At the beginning of the service, the pastor had introduced a little bit of interactivity to his sermon. "At times," he told the congregation, "I am going to say, 'Jesus is alive!' I would like you to respond with 'Hallelujah!' At other times, I am going to say, 'Christ is risen!' I would like you to respond with, 'He is risen indeed!'"

Throughout the service, I mumbled through these exchanges; but by the time we arrived at "uncanny" I was ready to jump out of my seat, pump my fist in the air, and yell, "Hallelujah!" But I didn't. Something in my heart was afraid of breaking down that wall and being undignified, of expressing the praise that was bursting out of my heart. As I pondered this with guilt, the next few words spilled out of the pastor's mouth...

"What are we afraid of?" Gotcha.


15 And then he told them, “Go into all the world and preach the Good News to everyone.

God was speaking to me today through a series of coincidences. He was speaking to me this month through a set of experiences. He was calling me back to him, calling me to growth, and calling me to share his love with others. I was afraid. I am still afraid.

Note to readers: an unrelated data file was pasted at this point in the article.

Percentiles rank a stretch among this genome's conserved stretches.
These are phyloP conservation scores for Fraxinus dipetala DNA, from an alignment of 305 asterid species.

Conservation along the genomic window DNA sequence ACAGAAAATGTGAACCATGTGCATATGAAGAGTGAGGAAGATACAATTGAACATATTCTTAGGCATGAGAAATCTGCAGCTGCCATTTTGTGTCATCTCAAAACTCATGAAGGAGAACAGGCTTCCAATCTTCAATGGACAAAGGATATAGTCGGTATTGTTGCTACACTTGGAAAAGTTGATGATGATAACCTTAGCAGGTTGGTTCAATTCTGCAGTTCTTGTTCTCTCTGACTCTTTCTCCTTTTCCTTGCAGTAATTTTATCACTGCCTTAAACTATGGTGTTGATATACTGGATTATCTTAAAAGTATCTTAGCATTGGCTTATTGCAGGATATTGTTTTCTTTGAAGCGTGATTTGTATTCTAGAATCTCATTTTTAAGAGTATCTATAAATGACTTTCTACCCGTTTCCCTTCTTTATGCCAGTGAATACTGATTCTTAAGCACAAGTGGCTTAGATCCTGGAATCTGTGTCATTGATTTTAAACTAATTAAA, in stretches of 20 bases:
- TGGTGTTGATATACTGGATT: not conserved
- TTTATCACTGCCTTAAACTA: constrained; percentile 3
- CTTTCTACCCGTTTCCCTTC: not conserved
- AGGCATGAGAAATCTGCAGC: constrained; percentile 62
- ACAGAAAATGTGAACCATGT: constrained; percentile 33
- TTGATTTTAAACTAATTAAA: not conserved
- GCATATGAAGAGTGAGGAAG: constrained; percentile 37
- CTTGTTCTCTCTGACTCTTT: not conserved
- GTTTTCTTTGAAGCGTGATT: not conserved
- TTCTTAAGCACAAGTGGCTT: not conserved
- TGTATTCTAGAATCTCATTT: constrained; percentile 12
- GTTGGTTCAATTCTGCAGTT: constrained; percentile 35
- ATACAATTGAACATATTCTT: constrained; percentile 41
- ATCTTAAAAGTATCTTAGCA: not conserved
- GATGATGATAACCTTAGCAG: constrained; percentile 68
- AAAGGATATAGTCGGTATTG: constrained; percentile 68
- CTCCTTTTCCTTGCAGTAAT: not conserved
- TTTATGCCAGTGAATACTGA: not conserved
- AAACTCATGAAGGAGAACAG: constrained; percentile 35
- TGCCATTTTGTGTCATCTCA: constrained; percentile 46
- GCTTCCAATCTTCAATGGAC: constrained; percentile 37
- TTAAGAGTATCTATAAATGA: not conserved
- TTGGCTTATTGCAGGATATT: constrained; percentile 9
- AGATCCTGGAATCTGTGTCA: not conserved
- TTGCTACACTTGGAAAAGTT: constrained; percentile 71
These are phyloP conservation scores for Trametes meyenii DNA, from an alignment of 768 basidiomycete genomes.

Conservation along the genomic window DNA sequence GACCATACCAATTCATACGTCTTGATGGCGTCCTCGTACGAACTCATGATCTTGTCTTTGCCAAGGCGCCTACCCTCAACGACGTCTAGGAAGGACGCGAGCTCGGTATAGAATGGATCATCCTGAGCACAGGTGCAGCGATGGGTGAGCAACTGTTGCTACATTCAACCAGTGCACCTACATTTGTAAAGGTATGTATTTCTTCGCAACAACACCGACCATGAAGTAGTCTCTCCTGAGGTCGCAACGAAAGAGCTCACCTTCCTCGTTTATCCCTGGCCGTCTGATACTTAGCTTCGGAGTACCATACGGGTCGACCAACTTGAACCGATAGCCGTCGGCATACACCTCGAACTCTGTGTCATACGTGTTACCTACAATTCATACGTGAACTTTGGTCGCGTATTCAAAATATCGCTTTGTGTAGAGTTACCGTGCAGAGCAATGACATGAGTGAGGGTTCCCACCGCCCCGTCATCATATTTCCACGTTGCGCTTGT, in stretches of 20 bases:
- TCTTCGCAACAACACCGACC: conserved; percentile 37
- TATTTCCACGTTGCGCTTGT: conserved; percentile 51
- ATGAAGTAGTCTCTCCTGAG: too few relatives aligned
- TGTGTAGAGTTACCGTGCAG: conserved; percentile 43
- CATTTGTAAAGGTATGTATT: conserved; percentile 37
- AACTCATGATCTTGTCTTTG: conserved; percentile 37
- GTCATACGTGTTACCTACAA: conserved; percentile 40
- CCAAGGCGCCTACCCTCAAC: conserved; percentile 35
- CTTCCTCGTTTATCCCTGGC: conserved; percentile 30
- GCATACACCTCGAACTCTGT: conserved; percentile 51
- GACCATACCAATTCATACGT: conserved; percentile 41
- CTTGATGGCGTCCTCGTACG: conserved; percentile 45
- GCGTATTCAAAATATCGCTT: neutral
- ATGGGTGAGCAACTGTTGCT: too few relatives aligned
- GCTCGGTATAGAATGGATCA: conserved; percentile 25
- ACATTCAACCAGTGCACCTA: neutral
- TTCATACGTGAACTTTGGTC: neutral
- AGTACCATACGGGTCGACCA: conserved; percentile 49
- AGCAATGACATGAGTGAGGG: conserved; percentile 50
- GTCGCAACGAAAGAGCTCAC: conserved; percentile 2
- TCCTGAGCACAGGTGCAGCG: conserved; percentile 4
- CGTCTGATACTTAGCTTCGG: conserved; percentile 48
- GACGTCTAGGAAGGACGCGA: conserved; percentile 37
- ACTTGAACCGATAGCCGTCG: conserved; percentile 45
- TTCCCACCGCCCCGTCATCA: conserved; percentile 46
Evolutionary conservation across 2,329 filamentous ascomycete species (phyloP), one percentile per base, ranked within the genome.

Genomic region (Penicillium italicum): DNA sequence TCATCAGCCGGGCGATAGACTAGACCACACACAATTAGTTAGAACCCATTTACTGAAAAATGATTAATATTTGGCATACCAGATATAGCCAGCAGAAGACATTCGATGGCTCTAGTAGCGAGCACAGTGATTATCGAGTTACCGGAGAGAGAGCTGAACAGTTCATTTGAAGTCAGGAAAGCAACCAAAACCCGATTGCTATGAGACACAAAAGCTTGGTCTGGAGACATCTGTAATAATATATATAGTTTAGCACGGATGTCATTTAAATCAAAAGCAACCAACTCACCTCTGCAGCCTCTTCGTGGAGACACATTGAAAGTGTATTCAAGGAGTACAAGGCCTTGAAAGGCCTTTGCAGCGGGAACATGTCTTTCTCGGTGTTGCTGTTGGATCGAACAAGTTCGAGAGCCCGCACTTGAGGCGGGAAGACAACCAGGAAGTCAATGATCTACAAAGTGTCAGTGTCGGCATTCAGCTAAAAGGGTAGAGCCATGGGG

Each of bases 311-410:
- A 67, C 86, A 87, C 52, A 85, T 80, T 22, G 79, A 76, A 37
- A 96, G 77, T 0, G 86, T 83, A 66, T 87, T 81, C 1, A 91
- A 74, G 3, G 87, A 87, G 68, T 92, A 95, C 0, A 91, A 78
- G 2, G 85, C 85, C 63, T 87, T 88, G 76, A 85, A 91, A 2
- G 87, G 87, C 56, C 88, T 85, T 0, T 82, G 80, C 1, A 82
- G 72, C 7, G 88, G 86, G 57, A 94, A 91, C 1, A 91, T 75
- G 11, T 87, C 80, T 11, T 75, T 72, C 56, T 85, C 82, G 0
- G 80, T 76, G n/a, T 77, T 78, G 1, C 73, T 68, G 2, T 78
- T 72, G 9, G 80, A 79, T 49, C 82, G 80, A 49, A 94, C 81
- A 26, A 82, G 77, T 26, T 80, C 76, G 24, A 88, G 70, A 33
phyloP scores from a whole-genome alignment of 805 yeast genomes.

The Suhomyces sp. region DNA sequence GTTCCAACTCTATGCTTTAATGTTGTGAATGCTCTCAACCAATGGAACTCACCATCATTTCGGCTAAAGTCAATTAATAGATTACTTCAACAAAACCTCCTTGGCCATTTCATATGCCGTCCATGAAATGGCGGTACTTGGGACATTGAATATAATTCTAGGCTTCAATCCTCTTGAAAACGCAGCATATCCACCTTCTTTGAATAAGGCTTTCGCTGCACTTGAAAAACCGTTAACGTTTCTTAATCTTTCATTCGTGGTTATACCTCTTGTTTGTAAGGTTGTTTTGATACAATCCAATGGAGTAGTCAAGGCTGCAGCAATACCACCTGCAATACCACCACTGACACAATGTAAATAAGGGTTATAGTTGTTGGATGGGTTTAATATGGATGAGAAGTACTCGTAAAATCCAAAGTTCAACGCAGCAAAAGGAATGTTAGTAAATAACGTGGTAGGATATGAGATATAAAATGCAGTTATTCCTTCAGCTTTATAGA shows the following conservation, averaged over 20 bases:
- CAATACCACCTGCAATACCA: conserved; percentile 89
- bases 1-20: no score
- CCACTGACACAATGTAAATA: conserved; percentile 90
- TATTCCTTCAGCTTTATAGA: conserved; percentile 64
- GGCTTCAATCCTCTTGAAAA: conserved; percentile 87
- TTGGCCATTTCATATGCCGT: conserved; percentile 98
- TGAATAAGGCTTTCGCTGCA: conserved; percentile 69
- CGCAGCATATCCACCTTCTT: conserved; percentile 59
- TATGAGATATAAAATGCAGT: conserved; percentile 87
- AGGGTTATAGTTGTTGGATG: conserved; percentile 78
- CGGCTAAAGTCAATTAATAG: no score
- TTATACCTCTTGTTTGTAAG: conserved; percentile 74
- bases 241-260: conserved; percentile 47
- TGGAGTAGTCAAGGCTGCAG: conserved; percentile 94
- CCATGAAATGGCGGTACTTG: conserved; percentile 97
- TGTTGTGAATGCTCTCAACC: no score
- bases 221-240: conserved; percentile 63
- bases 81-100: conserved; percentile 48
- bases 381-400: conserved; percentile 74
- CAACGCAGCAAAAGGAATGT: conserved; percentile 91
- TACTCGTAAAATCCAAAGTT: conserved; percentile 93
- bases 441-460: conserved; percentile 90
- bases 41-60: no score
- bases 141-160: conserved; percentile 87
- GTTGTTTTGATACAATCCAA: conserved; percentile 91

But it is our journey and our challenge to put into practice that which we have learned, and to walk the path that God has set before us. I'm sure that with God's faithfulness and strength, he will enable me to finish that which he has begun.


To conclude his sermon, the pastor taught us a short four-line prayer.

Jesus is here.
Thank you God.
Help me God.
Help my brother or sister.

Jesus is here. Thank you God that during this season of remembrance, when we reflect on the suffering and death of Jesus Christ, we need not be filled with sorrow. Instead, we can rejoice at your triumph over death and our resultant salvation. Help us to follow you in love and obedience, and in doing so be a blessing to those around us. Amen.